The Early History of the Legend

From Tolkien Gateway
The Lost Road and Other Writings chapters
Part One
  1. The Early History of the Legend
  2. The Fall of Númenor
  3. The Lost Road
Part Two
  1. The Texts and Their Relations
  2. The Later Annals of Valinor
  3. The Later Annals of Beleriand
  4. Ainulindalë
  5. The Lhammas
  6. Quenta Silmarillion
Part Three
The Etymologies

The Early History of the Legend is the first chapter of the section, "Part One: The Fall of Númenor and the Lost Road", of The Lost Road and Other Writings. Christopher Tolkien does not provide a copy of any original writings, but explains how his father conceived of both The Fall of Númenor and The Lost Road.


J.R.R. Tolkien and C.S. Lewis, unsatisfied with the stories they read, picked two themes and decided to write stories themselves:[1]:7

We agreed that he should try 'space travel', and I should try 'time-travel'. His result is well known. My effort, after a few promising chapters, ran dry: it was too long a way round to what I really wanted to make, a new version of the Atlantis legend. The final scene survives as The Downfall of Númenor.

Lewis's result was Out of the Silent Planet, but Tolkien's abandoned effort was The Lost Road. From a letter written a few years before, Christopher Tolkien suspects that his father's story was already conceived in connection with "The Silmarillion",[1]:10 as Tolkien seems to imply that there was an agreement with Lewis that his version of Atlantis "was to be called Númenor". Humphrey Carpenter confirms this,[2] but Christopher concludes that both the time-travel story and the Númenórean legend were probably written at the same time.[1]:9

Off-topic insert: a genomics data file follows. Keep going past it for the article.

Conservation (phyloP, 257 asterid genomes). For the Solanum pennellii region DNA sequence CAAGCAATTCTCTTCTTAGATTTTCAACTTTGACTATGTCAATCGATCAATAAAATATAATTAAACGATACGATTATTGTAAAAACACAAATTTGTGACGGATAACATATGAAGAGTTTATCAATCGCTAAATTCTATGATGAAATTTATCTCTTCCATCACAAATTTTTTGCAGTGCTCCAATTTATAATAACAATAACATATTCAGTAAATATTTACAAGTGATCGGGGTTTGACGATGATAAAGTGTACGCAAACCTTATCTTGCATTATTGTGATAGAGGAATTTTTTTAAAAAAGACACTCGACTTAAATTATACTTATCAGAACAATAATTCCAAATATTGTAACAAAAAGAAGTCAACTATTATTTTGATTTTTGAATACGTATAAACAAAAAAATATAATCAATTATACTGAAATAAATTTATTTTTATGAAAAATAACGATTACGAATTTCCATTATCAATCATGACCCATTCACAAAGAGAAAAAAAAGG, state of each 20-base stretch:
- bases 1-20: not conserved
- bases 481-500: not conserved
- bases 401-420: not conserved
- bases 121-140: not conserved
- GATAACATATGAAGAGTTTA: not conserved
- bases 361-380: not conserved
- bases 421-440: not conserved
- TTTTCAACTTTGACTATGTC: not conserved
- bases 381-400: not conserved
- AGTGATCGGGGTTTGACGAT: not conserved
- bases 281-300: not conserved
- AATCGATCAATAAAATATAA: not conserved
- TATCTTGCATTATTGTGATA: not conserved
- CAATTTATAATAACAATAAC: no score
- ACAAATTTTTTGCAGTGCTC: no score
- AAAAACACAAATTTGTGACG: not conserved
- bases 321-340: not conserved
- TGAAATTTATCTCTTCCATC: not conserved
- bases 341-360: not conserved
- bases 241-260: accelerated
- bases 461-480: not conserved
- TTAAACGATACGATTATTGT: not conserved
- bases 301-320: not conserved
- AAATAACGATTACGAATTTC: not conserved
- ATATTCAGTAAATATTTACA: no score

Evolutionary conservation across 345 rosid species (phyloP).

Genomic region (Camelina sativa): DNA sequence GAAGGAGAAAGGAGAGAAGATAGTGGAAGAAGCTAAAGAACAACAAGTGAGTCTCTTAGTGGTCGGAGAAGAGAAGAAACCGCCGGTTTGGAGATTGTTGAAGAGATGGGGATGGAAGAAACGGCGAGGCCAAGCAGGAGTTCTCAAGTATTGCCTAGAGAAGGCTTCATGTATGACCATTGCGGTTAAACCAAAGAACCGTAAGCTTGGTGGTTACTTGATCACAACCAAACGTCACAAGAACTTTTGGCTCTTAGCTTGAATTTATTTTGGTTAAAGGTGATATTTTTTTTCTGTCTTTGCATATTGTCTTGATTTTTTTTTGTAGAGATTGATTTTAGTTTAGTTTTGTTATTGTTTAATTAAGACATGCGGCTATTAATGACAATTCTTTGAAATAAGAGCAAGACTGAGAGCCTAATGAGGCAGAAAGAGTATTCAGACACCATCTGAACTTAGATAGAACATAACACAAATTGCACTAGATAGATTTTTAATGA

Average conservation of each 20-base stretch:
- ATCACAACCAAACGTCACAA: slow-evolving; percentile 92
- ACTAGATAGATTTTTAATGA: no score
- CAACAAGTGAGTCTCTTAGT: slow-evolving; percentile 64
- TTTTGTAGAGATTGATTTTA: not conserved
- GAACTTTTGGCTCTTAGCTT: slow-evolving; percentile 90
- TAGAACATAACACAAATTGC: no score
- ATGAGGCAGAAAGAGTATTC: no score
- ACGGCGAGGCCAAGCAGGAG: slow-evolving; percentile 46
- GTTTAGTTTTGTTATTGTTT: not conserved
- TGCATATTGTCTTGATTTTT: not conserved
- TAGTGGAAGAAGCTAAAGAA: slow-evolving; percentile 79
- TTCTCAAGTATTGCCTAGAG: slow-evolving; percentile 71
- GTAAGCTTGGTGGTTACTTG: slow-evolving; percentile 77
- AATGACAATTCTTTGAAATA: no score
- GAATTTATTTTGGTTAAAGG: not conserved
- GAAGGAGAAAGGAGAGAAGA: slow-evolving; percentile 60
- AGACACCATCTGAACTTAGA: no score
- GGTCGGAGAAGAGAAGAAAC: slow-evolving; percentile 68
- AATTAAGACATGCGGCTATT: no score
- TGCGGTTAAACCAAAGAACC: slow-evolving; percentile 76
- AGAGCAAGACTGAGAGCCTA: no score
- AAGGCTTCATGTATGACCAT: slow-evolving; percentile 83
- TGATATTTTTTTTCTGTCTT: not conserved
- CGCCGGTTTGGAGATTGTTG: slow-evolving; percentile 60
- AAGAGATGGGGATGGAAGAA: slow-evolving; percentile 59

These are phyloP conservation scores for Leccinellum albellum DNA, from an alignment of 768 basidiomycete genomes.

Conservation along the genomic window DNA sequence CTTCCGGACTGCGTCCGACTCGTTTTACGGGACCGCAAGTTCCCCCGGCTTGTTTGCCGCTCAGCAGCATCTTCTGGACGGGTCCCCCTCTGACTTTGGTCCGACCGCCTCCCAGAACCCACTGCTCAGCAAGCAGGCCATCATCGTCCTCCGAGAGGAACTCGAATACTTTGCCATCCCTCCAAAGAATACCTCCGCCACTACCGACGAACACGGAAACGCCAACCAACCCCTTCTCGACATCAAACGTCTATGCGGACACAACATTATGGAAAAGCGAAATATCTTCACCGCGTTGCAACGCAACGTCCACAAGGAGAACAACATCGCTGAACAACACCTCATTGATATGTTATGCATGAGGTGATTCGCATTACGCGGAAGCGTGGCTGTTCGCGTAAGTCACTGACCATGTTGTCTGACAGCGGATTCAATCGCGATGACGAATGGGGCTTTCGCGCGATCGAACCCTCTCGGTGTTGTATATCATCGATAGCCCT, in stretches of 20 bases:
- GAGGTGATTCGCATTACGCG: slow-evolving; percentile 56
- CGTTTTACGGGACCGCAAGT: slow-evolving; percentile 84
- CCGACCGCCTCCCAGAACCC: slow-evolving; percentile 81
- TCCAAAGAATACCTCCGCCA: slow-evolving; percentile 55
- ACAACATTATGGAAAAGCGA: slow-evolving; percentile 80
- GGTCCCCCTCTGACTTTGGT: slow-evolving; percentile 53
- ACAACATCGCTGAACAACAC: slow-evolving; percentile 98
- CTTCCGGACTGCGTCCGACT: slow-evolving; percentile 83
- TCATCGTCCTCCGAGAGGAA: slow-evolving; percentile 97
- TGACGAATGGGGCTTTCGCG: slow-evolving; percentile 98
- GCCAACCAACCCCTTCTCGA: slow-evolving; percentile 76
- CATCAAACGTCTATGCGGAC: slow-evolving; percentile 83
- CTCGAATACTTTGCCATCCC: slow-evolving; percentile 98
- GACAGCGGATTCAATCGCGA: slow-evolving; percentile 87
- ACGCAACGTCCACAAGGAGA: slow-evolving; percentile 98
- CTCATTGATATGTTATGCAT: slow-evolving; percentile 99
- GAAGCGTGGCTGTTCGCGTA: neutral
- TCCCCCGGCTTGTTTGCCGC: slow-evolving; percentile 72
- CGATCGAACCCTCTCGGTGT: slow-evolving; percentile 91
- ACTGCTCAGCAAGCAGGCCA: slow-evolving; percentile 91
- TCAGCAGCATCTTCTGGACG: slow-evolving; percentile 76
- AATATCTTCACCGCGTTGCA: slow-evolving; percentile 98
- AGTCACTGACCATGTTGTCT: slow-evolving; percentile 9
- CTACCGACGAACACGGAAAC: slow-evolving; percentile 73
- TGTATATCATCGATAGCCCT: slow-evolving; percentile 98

In any case, Tolkien explains that he began the story of a father and son travelling back through the different phases of the history, eventually reaching the time of the Downfall of Númenor. But soon he lost interest in the main time-travel plot, and became more interested in Númenor itself.[1]:8 Therefore, he abandoned the story, but the Downfall remained in his legendarium and was later developed as the Second Age.

It is unknown the exact date of the initial conversation of Tolkien and Lewis, although we know that Lewis finished by the autumn of 1937 and Tolkien submitted The Lost Road (unfinished) to Allen & Unwin on 15 November of the same year.[3]

External links


  1. 1.0 1.1 1.2 1.3 J.R.R. Tolkien, Christopher Tolkien (ed.), The Lost Road and Other Writings, "Part One. The Fall of Númenor and The Lost Road: I. The Early History of the Legend"
  2. Humphrey Carpenter, J.R.R. Tolkien: A Biography, p. 170
  3. J.R.R. Tolkien, Christopher Tolkien (ed.), The Lays of Beleriand, "Note on the original submission of the Lay of Leithian", p. 364